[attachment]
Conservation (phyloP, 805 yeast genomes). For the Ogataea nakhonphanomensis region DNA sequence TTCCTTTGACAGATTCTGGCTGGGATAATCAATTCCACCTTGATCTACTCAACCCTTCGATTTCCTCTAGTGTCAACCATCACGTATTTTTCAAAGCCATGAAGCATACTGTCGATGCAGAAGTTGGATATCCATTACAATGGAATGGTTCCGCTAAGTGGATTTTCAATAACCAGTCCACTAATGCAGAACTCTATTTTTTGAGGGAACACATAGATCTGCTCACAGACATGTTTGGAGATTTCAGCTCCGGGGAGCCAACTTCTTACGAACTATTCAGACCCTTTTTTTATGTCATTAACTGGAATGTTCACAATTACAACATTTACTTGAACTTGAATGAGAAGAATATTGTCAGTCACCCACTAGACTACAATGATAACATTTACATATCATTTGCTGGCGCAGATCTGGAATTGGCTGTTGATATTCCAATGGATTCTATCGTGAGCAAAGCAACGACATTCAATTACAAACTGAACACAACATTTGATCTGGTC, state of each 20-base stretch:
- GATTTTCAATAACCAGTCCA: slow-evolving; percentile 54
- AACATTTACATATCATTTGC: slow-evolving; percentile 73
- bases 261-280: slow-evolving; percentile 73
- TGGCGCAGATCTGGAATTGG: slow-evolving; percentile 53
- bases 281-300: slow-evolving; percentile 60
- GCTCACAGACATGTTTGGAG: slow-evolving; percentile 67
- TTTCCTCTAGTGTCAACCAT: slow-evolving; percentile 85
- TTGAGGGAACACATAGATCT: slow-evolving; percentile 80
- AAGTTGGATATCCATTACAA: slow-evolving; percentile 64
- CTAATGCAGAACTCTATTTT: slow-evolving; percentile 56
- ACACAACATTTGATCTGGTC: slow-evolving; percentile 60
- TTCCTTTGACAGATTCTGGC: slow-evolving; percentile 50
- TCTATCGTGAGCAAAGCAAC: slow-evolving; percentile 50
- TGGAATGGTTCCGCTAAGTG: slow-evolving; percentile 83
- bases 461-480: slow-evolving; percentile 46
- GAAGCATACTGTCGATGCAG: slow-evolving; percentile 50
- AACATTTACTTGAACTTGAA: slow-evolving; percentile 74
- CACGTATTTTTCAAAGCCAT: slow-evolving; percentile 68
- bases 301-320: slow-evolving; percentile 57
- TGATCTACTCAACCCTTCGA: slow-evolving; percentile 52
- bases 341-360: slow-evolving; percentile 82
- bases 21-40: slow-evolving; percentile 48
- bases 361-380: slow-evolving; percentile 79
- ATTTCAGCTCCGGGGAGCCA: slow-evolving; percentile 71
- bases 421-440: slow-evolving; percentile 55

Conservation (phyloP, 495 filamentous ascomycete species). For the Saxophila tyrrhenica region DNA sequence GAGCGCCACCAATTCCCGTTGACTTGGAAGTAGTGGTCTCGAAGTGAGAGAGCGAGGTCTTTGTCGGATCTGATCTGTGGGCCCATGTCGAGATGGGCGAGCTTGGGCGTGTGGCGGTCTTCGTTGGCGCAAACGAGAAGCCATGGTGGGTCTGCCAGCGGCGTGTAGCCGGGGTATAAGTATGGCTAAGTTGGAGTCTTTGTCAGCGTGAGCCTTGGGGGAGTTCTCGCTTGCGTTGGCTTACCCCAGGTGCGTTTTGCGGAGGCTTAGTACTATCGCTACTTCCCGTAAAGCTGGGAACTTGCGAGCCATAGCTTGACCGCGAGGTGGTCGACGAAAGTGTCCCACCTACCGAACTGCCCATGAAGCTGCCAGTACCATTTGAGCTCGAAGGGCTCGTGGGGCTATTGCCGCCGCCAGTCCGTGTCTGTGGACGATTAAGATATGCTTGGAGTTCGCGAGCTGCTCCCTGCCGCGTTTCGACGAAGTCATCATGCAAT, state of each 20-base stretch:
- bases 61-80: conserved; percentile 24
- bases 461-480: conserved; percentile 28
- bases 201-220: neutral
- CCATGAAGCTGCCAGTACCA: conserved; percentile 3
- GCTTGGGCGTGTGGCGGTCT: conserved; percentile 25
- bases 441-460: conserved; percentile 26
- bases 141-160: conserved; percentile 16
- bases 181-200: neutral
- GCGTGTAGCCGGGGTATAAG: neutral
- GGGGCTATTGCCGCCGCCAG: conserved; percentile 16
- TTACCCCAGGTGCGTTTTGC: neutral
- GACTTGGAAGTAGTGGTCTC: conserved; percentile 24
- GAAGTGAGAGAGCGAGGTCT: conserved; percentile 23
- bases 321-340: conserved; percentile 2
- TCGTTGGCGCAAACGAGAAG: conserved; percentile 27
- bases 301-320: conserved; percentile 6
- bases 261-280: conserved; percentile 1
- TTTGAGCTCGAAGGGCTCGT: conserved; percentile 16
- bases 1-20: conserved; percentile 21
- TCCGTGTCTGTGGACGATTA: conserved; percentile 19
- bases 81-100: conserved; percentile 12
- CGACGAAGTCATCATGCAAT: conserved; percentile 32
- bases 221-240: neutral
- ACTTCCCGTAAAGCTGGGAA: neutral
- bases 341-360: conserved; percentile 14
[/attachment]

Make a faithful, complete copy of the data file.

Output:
Conservation (phyloP, 805 yeast genomes). For the Ogataea nakhonphanomensis region DNA sequence TTCCTTTGACAGATTCTGGCTGGGATAATCAATTCCACCTTGATCTACTCAACCCTTCGATTTCCTCTAGTGTCAACCATCACGTATTTTTCAAAGCCATGAAGCATACTGTCGATGCAGAAGTTGGATATCCATTACAATGGAATGGTTCCGCTAAGTGGATTTTCAATAACCAGTCCACTAATGCAGAACTCTATTTTTTGAGGGAACACATAGATCTGCTCACAGACATGTTTGGAGATTTCAGCTCCGGGGAGCCAACTTCTTACGAACTATTCAGACCCTTTTTTTATGTCATTAACTGGAATGTTCACAATTACAACATTTACTTGAACTTGAATGAGAAGAATATTGTCAGTCACCCACTAGACTACAATGATAACATTTACATATCATTTGCTGGCGCAGATCTGGAATTGGCTGTTGATATTCCAATGGATTCTATCGTGAGCAAAGCAACGACATTCAATTACAAACTGAACACAACATTTGATCTGGTC, state of each 20-base stretch:
- GATTTTCAATAACCAGTCCA: slow-evolving; percentile 54
- AACATTTACATATCATTTGC: slow-evolving; percentile 73
- bases 261-280: slow-evolving; percentile 73
- TGGCGCAGATCTGGAATTGG: slow-evolving; percentile 53
- bases 281-300: slow-evolving; percentile 60
- GCTCACAGACATGTTTGGAG: slow-evolving; percentile 67
- TTTCCTCTAGTGTCAACCAT: slow-evolving; percentile 85
- TTGAGGGAACACATAGATCT: slow-evolving; percentile 80
- AAGTTGGATATCCATTACAA: slow-evolving; percentile 64
- CTAATGCAGAACTCTATTTT: slow-evolving; percentile 56
- ACACAACATTTGATCTGGTC: slow-evolving; percentile 60
- TTCCTTTGACAGATTCTGGC: slow-evolving; percentile 50
- TCTATCGTGAGCAAAGCAAC: slow-evolving; percentile 50
- TGGAATGGTTCCGCTAAGTG: slow-evolving; percentile 83
- bases 461-480: slow-evolving; percentile 46
- GAAGCATACTGTCGATGCAG: slow-evolving; percentile 50
- AACATTTACTTGAACTTGAA: slow-evolving; percentile 74
- CACGTATTTTTCAAAGCCAT: slow-evolving; percentile 68
- bases 301-320: slow-evolving; percentile 57
- TGATCTACTCAACCCTTCGA: slow-evolving; percentile 52
- bases 341-360: slow-evolving; percentile 82
- bases 21-40: slow-evolving; percentile 48
- bases 361-380: slow-evolving; percentile 79
- ATTTCAGCTCCGGGGAGCCA: slow-evolving; percentile 71
- bases 421-440: slow-evolving; percentile 55

Conservation (phyloP, 495 filamentous ascomycete species). For the Saxophila tyrrhenica region DNA sequence GAGCGCCACCAATTCCCGTTGACTTGGAAGTAGTGGTCTCGAAGTGAGAGAGCGAGGTCTTTGTCGGATCTGATCTGTGGGCCCATGTCGAGATGGGCGAGCTTGGGCGTGTGGCGGTCTTCGTTGGCGCAAACGAGAAGCCATGGTGGGTCTGCCAGCGGCGTGTAGCCGGGGTATAAGTATGGCTAAGTTGGAGTCTTTGTCAGCGTGAGCCTTGGGGGAGTTCTCGCTTGCGTTGGCTTACCCCAGGTGCGTTTTGCGGAGGCTTAGTACTATCGCTACTTCCCGTAAAGCTGGGAACTTGCGAGCCATAGCTTGACCGCGAGGTGGTCGACGAAAGTGTCCCACCTACCGAACTGCCCATGAAGCTGCCAGTACCATTTGAGCTCGAAGGGCTCGTGGGGCTATTGCCGCCGCCAGTCCGTGTCTGTGGACGATTAAGATATGCTTGGAGTTCGCGAGCTGCTCCCTGCCGCGTTTCGACGAAGTCATCATGCAAT, state of each 20-base stretch:
- bases 61-80: conserved; percentile 24
- bases 461-480: conserved; percentile 28
- bases 201-220: neutral
- CCATGAAGCTGCCAGTACCA: conserved; percentile 3
- GCTTGGGCGTGTGGCGGTCT: conserved; percentile 25
- bases 441-460: conserved; percentile 26
- bases 141-160: conserved; percentile 16
- bases 181-200: neutral
- GCGTGTAGCCGGGGTATAAG: neutral
- GGGGCTATTGCCGCCGCCAG: conserved; percentile 16
- TTACCCCAGGTGCGTTTTGC: neutral
- GACTTGGAAGTAGTGGTCTC: conserved; percentile 24
- GAAGTGAGAGAGCGAGGTCT: conserved; percentile 23
- bases 321-340: conserved; percentile 2
- TCGTTGGCGCAAACGAGAAG: conserved; percentile 27
- bases 301-320: conserved; percentile 6
- bases 261-280: conserved; percentile 1
- TTTGAGCTCGAAGGGCTCGT: conserved; percentile 16
- bases 1-20: conserved; percentile 21
- TCCGTGTCTGTGGACGATTA: conserved; percentile 19
- bases 81-100: conserved; percentile 12
- CGACGAAGTCATCATGCAAT: conserved; percentile 32
- bases 221-240: neutral
- ACTTCCCGTAAAGCTGGGAA: neutral
- bases 341-360: conserved; percentile 14